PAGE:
When communication fails we’re quick to blame those who didn’t talk.
If we want people to talk we need to be prepared to listen, having an “open door” policy isn’t enough. Being present in the same office isn’t enough. Working from home isn’t the reason for poor communication.
At its basic level communication is a message sent by one person and received by another. In successful communication the message received is the same as the message delivered, the message is understood. So simple, and yet so often it fails.
If we feel we are not being listened to, we are going to stop talking. We feel we’re not being listened to when the listeners body language is closed, when we haven’t got their full attention. We’ll equally feel not listened to when we’re met with silence or disinterest, when the conversation isn’t flowing and our thoughts don’t feel welcomed. We may feel the listener heard what they wanted to rather than what we actually said.
Without a willingness to listen there will be no communication.
Listening requires us to focus on the person talking, to smile, nod, ask questions, summerise and clarify, share our view on the topic. All these things can happen face to face, over the phone, even in typed messages. Clearly face to face we have body language, we may have to work a little harder on the phone or in typed messages, but it’s all possible if we want to listen.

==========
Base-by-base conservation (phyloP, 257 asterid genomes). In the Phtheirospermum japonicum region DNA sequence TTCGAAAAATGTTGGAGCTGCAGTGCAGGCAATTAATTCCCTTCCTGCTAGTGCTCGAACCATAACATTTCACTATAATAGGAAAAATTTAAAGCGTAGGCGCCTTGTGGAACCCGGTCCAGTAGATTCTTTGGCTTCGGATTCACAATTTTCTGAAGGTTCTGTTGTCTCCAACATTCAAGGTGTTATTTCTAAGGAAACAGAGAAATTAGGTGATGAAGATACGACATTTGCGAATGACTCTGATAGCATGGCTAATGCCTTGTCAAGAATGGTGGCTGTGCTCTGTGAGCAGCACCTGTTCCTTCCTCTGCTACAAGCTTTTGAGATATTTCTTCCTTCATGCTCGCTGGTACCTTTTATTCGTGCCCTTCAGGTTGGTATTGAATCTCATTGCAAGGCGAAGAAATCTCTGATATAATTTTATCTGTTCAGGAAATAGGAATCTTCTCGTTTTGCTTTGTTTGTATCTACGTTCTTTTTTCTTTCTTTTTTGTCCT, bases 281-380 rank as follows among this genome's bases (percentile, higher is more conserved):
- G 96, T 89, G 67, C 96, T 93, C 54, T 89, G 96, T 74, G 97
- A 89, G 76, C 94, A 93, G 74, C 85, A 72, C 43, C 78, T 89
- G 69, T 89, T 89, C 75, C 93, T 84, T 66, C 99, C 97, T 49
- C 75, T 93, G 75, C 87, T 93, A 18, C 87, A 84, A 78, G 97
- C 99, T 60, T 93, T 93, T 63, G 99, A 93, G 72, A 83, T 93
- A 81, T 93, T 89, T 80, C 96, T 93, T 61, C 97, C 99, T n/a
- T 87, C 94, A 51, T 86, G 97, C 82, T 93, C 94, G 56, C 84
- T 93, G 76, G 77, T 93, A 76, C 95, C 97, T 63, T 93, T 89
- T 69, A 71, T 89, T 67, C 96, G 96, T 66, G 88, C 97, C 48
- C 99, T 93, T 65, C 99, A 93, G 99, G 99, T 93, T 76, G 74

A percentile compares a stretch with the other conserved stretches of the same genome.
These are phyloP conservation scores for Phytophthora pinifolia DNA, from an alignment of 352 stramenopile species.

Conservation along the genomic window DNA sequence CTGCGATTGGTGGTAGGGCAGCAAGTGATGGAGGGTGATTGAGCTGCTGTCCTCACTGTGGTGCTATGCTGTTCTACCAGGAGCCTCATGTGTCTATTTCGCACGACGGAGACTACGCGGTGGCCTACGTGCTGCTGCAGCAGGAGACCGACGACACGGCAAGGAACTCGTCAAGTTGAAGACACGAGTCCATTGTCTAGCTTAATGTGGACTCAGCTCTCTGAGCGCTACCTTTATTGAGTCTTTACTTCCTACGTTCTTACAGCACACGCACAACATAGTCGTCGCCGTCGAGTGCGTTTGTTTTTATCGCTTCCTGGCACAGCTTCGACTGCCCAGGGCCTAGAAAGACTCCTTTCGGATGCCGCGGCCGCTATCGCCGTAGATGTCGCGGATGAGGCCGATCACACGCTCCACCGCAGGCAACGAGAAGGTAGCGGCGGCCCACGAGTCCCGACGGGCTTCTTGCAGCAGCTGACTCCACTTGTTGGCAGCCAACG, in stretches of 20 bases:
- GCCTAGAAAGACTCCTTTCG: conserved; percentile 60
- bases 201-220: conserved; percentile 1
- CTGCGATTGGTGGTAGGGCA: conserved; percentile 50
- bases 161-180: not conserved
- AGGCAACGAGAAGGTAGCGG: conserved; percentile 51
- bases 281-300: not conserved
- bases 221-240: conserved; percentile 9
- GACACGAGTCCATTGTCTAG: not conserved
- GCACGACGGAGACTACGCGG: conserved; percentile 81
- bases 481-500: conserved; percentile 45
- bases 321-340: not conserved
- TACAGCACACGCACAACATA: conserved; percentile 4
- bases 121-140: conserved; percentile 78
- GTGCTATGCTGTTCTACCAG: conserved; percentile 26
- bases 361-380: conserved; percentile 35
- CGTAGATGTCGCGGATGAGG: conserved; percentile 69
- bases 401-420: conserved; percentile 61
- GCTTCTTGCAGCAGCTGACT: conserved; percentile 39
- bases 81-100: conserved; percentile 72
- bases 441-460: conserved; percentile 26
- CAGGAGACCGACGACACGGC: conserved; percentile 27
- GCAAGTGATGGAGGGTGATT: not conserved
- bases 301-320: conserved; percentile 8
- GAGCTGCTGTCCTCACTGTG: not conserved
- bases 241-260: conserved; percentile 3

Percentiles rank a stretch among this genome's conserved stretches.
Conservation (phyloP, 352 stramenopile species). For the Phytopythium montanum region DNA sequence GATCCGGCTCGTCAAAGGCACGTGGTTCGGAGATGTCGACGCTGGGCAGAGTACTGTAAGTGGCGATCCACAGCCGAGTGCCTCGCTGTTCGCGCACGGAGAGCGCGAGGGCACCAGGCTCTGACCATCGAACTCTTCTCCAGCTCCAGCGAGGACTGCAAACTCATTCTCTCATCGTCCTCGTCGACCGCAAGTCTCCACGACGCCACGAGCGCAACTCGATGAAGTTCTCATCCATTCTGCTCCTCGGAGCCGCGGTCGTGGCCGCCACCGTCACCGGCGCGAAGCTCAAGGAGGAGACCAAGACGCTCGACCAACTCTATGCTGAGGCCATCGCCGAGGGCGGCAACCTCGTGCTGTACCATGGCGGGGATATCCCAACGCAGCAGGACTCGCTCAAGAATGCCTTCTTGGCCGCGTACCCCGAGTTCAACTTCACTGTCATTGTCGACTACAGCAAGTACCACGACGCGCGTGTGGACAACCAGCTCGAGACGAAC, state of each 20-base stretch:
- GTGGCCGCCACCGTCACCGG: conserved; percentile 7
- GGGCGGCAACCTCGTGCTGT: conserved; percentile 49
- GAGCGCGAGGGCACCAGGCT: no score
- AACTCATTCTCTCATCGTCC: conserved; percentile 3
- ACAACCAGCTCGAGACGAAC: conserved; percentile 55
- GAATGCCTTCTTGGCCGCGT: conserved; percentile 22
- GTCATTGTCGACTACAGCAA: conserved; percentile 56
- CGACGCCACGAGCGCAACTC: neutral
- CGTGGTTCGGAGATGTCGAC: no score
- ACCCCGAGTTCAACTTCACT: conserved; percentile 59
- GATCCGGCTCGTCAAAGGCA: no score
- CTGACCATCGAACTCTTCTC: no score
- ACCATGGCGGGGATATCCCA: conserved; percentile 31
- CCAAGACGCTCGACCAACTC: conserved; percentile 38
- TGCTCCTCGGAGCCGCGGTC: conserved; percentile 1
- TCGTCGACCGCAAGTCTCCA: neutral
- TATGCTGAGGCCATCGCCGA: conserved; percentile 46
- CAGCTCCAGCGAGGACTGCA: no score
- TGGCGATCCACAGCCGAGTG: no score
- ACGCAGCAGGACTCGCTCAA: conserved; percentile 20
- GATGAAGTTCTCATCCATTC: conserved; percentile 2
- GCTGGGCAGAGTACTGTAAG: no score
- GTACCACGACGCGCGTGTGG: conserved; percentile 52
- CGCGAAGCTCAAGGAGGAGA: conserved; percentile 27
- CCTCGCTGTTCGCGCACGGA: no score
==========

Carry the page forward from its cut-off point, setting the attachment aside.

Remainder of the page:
As a listener we need to give the speaker confidence to trust us. Trust requires demonstration, it’s something that builds with experience but can quickly be broken. If we hear you sharing office gossip we’re going to be careful about what we tell you. Equally we may have had a bad experience in the past, employers often wonder why new recruits don’t mention a disability but if you’ve been discriminated against in the past of course you’ll be reluctant to share.
Listening doesn’t always mean agreeing, but it does mean respecting. If we’ve been belittled, ignored, shown disinterest or cut off in the past we’re going to think twice about talking again. If you’re wondering why someone isn’t sharing information with you now, consider how you responded to them previously.
When I hear of breakdowns in communication in the workplace, it is usually expressed as “they are not communicating” or “they are keeping things to themselves”. The answer requires a step back and to ask “why. Is it possible they didn’t feel listened to so gave up talking?